Scott Morrison ‘very upset’ after reports second Liberal staffer assaulted by man who allegedly raped Brittany Higgins | Scott Morrison
Scott Morrison says he is “very upset” at reports a second woman was sexually assaulted by the same man who allegedly raped former Liberal staffer Brittany Higgins, as he acknowledged Parliament House was failing in its duty of “setting the standard” for workplace culture in Australia.
The prime minister said he was disturbed by the fresh allegations, which were published by the Australian newspaper on Saturday, that a second woman, who also formerly worked as a Liberal staffer, was raped by the same ex-employee of defence minister Linda Reynolds allegedly behind the revelations that dominated political discussion in Canberra this week.
The second woman argued that if the government had adequately dealt with the incident involving Higgins in 2019, her alleged assault last year would never have occurred.
But Morrison insisted all ministers and political staffers who had knowledge of Higgins’ alleged rape sought to refer the matter to police.
Morrison also welcomed Higgins’ decision to proceed with a formal complaint to the Australian federal police about her alleged rape inside Parliament House in 2019.
However, on Saturday morning, the opposition leader, Anthony Albanese, accused the government of treating Higgins’ alleged assault as a “political problem” rather than a criminal offence and appointing Morrison’s former chief of staff to lead a review.
Reports state the second woman met the alleged rapist while working on the 2016 federal election campaign, and that they had stayed in touch in the years since, including after he left Reynolds’ office in 2019 following Higgins’ alleged rape.
The second woman claims they met up in 2020 for dinner and, after the former staffer bought her several drinks, the pair went to her home, where she was allegedly raped.
“If this had been properly dealt with by the government in 2019 this would not have happened to me,’’ she told the Australian newspaper.
Morrison, when asked on Saturday if there was merit to the claim that the second rape would not have happened had his government better addressed what happened to Higgins, said: “I’m very upset about those circumstances and particularly for the young woman who I don’t know who that is, and nor do I need to know who that is, that is a very distressing event.
“We, at all times, the ministers who had knowledge of this matter, and those who are in a senior position to the staff that had knowledge of those matters and those officers, at all times sought to have this matter fully investigated by the police.
“Now that is not something the government can force. We cannot do that. And, as a result, it had always been our position to encourage that.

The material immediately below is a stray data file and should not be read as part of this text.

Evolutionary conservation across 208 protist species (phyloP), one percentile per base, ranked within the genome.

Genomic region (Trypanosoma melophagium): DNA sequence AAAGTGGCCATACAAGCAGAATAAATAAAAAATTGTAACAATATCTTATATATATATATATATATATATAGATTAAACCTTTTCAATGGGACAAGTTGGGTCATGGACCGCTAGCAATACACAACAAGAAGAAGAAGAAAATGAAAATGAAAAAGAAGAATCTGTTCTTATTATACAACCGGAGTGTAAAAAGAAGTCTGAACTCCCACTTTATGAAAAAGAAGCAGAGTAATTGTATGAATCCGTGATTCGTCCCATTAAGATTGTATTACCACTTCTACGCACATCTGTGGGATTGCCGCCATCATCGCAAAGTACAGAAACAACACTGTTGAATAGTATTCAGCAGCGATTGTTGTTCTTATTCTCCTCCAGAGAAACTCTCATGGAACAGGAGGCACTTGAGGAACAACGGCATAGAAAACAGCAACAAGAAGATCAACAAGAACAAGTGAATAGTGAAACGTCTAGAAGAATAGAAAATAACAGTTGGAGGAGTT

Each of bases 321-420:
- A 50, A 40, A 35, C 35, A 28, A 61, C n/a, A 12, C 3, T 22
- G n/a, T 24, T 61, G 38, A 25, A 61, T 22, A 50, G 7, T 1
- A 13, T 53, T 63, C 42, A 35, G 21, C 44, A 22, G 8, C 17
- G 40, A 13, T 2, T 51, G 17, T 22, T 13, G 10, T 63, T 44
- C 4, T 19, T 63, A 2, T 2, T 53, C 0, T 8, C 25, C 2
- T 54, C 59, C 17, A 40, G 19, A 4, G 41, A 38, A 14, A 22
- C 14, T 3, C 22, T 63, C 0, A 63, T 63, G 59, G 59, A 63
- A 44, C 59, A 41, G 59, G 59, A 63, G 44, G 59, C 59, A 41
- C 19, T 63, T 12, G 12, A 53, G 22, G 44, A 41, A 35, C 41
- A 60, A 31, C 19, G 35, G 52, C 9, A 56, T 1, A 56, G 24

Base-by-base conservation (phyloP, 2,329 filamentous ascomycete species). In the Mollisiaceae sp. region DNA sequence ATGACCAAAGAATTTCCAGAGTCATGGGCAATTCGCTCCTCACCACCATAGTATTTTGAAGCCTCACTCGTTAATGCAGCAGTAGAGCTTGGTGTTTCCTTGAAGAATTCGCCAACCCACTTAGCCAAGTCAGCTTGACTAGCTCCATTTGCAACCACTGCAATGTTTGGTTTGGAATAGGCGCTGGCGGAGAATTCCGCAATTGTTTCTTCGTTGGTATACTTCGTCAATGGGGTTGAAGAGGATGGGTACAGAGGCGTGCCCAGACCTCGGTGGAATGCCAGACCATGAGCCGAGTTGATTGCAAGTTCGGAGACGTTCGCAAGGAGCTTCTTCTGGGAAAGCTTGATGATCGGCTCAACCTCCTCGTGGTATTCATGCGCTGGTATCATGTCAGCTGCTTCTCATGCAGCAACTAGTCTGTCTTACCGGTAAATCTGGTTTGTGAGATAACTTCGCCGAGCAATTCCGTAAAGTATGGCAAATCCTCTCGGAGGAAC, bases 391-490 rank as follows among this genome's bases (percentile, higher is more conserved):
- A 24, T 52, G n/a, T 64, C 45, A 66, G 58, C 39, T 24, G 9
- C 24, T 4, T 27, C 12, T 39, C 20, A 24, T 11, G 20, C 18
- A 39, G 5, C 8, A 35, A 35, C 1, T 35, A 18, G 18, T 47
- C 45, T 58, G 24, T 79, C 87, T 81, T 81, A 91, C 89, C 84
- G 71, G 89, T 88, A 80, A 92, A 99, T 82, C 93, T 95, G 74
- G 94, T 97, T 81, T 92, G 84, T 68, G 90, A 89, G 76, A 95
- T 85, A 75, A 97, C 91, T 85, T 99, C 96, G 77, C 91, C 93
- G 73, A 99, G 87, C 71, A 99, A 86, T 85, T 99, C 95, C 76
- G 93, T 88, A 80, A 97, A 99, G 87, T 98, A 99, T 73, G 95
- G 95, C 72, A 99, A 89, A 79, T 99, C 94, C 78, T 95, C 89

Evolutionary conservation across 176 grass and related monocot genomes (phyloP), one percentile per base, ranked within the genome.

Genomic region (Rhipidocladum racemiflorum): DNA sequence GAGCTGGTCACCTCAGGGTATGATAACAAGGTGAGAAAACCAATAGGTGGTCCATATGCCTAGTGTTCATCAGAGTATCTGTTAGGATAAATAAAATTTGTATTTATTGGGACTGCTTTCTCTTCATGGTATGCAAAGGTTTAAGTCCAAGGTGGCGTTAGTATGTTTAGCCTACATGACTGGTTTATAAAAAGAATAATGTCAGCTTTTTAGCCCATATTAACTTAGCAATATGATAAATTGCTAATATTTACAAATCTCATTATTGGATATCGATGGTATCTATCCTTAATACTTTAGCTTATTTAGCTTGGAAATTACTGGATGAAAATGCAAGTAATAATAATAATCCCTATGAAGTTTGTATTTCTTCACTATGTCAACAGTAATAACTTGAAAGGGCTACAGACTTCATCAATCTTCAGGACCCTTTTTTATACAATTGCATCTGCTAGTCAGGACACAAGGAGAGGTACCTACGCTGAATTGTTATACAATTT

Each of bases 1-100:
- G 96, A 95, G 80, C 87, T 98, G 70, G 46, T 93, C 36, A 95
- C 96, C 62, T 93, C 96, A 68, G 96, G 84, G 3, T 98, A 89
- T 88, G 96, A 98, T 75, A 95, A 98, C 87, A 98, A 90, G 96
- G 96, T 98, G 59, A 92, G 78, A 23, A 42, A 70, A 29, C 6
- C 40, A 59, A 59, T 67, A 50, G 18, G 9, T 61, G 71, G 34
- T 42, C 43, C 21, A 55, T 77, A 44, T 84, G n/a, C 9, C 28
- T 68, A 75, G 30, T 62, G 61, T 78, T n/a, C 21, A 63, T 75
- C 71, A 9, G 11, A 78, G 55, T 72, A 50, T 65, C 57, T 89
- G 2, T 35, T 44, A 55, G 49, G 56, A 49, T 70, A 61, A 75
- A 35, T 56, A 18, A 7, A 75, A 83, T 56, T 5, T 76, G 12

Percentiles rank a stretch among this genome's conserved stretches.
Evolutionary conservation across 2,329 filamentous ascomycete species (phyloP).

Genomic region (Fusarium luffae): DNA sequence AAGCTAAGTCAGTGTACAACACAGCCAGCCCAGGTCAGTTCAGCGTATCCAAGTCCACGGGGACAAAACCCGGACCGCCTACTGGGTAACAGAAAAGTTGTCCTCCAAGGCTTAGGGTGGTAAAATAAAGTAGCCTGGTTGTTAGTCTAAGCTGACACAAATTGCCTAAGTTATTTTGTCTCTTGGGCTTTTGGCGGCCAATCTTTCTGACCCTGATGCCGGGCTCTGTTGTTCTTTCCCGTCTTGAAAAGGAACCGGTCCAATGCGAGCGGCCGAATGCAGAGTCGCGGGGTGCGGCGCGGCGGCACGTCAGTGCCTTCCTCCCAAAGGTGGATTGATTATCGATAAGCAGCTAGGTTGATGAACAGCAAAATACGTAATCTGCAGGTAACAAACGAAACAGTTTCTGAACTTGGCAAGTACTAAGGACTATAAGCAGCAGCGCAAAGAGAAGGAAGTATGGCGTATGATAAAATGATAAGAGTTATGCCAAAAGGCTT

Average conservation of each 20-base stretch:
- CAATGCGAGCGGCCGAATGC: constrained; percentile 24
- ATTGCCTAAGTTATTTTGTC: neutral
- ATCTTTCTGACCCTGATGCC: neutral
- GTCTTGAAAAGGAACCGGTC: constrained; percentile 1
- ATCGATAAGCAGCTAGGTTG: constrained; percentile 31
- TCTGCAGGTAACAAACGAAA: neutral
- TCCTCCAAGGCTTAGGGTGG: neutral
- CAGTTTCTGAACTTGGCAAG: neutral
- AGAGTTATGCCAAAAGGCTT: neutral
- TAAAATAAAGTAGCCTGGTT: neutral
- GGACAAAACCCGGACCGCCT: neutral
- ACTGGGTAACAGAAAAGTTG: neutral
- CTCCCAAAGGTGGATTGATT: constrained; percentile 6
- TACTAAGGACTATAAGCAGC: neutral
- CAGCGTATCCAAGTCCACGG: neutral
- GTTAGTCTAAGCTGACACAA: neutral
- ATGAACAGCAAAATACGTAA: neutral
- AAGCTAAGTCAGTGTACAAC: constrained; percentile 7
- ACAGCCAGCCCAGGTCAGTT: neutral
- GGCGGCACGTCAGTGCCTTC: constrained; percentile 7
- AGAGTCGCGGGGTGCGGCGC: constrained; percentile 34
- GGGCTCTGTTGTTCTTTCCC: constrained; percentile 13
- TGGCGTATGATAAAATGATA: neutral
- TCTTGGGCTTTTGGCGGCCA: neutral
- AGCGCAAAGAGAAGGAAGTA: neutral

“I absolutely agree that there is significant work that still remains to be done in the Parliament House work culture, that is absolutely the case.
“This has been a challenging issue for many, many years and I think we would be naive to think that it’s not a challenge that the other workplaces face all around the country. But I agree the parliament should be setting the standard.”
Higgins alleges her rape occurred in early 2019 inside Reynolds’ office. Higgins has, since the incident, resigned from her job as a Liberal staffer.
Morrison claims his office did not find out about the incident at Parliament House until last week and he was not informed until Monday.
But a text message exchange between Higgins and a fellow Liberal staffer within a fortnight of the incident calls this account into question.
In the message, the Liberal staffer said he had spoken directly with a member of Morrison’s staff. Higgins this week said at least three of Morrison’s staff had prior knowledge of the incident.
Morrison’s former chief of staff, the current Department of Prime Minister and Cabinet secretary, Phil Gaetjens, has been tasked with leading a review into departmental communications regarding the incident.
But Albanese on Saturday criticised the appointment of Gaetjens, saying the review would not be independent.
He said it was clear that Higgins was “made to feel there would be consequences for her career if she pursued this matter”.
“You need that arm’s length capacity to deal with these issues, independent of government or any political party, to deal with it transparently and it needs to have the authority to deal with it,” Albanese told reporters.
“We know violence against women and children is a scourge, it is prevalent in all areas of society, but the parliament of Australia should be setting an example … we should be an institution people can look to for best practice.”
Higgins has also demanded a review into the conditions under which ministerial and parliamentary staff are employed.
“Political advisers have very few protections, resources and confidential reporting mechanisms to address any workplace issues,” she said.
Morrison agreed cultural changes must be implemented.
“What I must do and continue to do is focus on ensuring that the needs of our staff are addressed, that they are safe, that those who have suffered the trauma and horror of events like this in the past are respected and that we give every support we can to ensure that the police authorities can take up these matters as discreetly as they possibly can,” he said.
Albanese said he was “shocked” by the allegations a second woman was sexually assaulted by the same man who allegedly raped Higgins.
“My heart goes out to the person concerned.”
• Australian Associated Press contributed to this report